The most effective direction for American policy in the region should be the signaling of a strong commitment by emphasizing the preparedness of existing U.S. expeditionary forces for Arctic operations, rather than the development of uniquely Arctic security capabilities. The focus on increasing the preparedness of existing forces rather than developing Arctic-specific forces or structures enables a more ready tackling of existing inhibitors to American Arctic security policy development, and it does so in three critical ways. First, it prevents the abandonment of cooperative regional pursuits. Next, it enables an adaptive response to shifting regional dynamics. Third, it prioritizes existing security arrangements without straining alliances.

The Arctic represents one of the few regions of the world where strategic adversaries will routinely cooperate and support the exact same scientific projects. This cooperative arrangement has been beneficial for all parties within the Arctic Council, the principle institutional mechanism for research cooperation on Arctic issues.8 Though the number of American allies and friends outweighs adversaries on the Council, the three legally binding agreements for the region have come from joint negotiations between the United States and Russia.9 American policy on the Council has been that of a patron alongside Russia in order to formulate policy and support research endeavors, with the critical aspect of the Council being that of the exclusion of security and territorial discussions.10 If the United States makes overtures to increase Arctic-specific military preparedness to balance against Russian capabilities, such as new ice-capable patrol vessels or icebreakers, the successes of the Arctic Council could be put into jeopardy as the Council has expressly avoided discussions of territorial disputes and security.11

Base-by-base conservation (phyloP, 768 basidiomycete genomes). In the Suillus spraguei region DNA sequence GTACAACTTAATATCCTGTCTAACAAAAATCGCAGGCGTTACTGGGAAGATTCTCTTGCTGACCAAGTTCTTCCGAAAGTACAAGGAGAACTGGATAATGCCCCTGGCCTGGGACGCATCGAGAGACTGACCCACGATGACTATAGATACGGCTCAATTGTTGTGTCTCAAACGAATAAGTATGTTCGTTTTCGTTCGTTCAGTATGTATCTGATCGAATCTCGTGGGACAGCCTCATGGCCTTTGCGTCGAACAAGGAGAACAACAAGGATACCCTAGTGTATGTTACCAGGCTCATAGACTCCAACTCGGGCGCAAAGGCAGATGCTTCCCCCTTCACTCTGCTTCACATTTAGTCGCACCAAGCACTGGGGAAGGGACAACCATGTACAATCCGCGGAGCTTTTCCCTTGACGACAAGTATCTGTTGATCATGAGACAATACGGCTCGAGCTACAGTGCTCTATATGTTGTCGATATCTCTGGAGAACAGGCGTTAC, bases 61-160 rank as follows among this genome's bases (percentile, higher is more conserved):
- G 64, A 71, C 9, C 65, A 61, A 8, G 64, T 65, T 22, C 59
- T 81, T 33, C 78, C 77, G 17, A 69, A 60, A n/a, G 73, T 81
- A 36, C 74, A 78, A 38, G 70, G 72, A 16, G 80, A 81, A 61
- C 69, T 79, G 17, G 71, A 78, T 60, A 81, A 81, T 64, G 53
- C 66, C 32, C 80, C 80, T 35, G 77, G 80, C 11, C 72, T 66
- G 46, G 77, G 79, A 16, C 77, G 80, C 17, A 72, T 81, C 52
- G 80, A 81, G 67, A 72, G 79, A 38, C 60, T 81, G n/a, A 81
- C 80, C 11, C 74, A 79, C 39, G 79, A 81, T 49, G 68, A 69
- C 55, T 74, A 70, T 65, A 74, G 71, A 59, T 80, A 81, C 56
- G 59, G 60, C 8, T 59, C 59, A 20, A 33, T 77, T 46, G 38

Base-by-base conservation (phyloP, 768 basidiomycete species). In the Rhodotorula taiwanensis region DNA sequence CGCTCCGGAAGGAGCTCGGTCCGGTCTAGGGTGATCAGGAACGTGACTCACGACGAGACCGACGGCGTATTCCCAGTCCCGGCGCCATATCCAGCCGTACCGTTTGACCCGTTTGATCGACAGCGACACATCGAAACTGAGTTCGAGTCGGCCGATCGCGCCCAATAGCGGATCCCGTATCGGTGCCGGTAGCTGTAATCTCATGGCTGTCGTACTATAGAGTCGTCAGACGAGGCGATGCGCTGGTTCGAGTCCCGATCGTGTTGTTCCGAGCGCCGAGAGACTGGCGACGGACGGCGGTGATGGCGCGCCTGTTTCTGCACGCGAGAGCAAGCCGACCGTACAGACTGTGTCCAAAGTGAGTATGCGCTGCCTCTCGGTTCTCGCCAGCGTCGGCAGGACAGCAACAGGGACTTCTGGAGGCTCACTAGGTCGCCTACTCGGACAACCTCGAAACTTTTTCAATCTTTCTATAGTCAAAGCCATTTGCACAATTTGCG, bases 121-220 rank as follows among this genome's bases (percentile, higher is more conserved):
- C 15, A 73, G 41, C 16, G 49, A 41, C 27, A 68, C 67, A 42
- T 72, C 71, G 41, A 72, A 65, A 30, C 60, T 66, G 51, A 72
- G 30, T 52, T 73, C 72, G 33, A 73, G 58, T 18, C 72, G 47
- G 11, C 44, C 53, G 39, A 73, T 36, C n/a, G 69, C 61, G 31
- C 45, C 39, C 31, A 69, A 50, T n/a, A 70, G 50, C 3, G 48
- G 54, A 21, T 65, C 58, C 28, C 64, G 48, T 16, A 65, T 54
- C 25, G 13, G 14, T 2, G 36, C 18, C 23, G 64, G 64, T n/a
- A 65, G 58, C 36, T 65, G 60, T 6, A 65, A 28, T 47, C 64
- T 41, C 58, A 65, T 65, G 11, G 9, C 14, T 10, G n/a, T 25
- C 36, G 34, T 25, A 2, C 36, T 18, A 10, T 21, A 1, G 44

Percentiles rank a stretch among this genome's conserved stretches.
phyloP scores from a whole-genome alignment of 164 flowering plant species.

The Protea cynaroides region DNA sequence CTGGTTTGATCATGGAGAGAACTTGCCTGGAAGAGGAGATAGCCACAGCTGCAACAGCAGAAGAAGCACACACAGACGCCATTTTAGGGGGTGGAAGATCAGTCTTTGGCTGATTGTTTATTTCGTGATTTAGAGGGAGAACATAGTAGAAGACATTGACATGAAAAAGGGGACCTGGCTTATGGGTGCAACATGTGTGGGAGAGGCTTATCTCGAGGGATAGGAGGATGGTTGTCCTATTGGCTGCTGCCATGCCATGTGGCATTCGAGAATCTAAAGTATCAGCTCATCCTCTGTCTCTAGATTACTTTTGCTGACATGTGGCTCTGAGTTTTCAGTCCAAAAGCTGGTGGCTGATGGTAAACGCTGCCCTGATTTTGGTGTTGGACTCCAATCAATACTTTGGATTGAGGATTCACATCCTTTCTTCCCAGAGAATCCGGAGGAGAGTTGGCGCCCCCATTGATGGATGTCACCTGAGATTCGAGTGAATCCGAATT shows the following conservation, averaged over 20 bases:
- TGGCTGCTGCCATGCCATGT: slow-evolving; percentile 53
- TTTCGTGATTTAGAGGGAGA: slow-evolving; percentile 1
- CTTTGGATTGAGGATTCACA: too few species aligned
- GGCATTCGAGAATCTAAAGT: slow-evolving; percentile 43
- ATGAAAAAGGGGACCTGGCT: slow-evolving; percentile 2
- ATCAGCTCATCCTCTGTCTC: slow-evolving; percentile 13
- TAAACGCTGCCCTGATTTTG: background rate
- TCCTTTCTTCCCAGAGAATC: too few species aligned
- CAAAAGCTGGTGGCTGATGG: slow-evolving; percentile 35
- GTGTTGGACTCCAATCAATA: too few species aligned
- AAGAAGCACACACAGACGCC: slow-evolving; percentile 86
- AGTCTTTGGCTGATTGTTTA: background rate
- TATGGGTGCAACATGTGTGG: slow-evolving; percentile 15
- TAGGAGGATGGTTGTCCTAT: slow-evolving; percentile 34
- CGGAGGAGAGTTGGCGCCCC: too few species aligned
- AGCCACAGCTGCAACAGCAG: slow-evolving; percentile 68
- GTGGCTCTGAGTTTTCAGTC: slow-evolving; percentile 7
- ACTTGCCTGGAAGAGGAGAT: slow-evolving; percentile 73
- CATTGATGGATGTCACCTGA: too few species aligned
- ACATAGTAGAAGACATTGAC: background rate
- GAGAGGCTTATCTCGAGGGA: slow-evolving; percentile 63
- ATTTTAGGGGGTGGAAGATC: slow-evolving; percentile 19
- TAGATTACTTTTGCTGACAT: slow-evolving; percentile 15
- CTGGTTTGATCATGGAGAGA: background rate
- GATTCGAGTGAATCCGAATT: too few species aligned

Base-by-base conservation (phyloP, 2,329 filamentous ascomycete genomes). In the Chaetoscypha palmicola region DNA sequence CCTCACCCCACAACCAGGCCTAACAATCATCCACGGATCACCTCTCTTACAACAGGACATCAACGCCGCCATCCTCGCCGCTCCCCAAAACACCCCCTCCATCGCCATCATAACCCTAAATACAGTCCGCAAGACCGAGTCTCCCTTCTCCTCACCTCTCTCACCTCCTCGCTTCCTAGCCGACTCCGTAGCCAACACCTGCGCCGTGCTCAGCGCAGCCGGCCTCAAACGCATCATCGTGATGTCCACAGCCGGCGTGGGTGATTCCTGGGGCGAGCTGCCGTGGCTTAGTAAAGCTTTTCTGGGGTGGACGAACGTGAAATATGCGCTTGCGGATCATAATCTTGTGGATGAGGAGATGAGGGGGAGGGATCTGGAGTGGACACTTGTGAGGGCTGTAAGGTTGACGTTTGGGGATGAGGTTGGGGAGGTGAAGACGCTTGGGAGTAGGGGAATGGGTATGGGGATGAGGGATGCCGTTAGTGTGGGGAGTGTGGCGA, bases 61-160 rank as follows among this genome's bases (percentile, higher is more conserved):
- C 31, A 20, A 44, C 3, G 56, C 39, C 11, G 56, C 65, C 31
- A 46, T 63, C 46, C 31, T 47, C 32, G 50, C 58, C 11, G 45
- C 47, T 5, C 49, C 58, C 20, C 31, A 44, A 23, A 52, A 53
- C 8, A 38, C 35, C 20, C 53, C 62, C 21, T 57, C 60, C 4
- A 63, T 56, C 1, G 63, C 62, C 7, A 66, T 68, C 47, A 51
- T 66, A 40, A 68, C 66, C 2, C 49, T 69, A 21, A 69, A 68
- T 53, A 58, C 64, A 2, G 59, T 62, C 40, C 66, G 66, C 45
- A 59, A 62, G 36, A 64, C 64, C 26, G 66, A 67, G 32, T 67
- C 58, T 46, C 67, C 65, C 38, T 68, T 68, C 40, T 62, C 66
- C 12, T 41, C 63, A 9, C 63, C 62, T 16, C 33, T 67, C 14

Instead of developing Arctic-specific capabilities the U.S. military should instead pursue the readying of existing military forces for Arctic operations through training missions and the development of doctrine for Arctic operations, as these shifts will have the benefit of being able to tamp down considerations of a full-on Arctic arms race. Developing military capability solely for Arctic use could upset one of the few areas of positive interaction left for the U.S. relationship with Russia given the continual tension in other regions like Eastern Europe and the abandonment of other cooperative frameworks such as nuclear arms control.12 Moreover, given the American reliance on the Arctic Council to develop new policies for myriad agencies other than the American military, the preservation of funding for Arctic research and access to data from the Russian Arctic is critical to maintain American Arctic policy trajectories given the stagnation in Arctic policy since 2013.13 It becomes critical for the future of American policy development in the region as a whole to preserve the balance within the Arctic Council and not exacerbate the rising security challenges stemming from Russian militarization.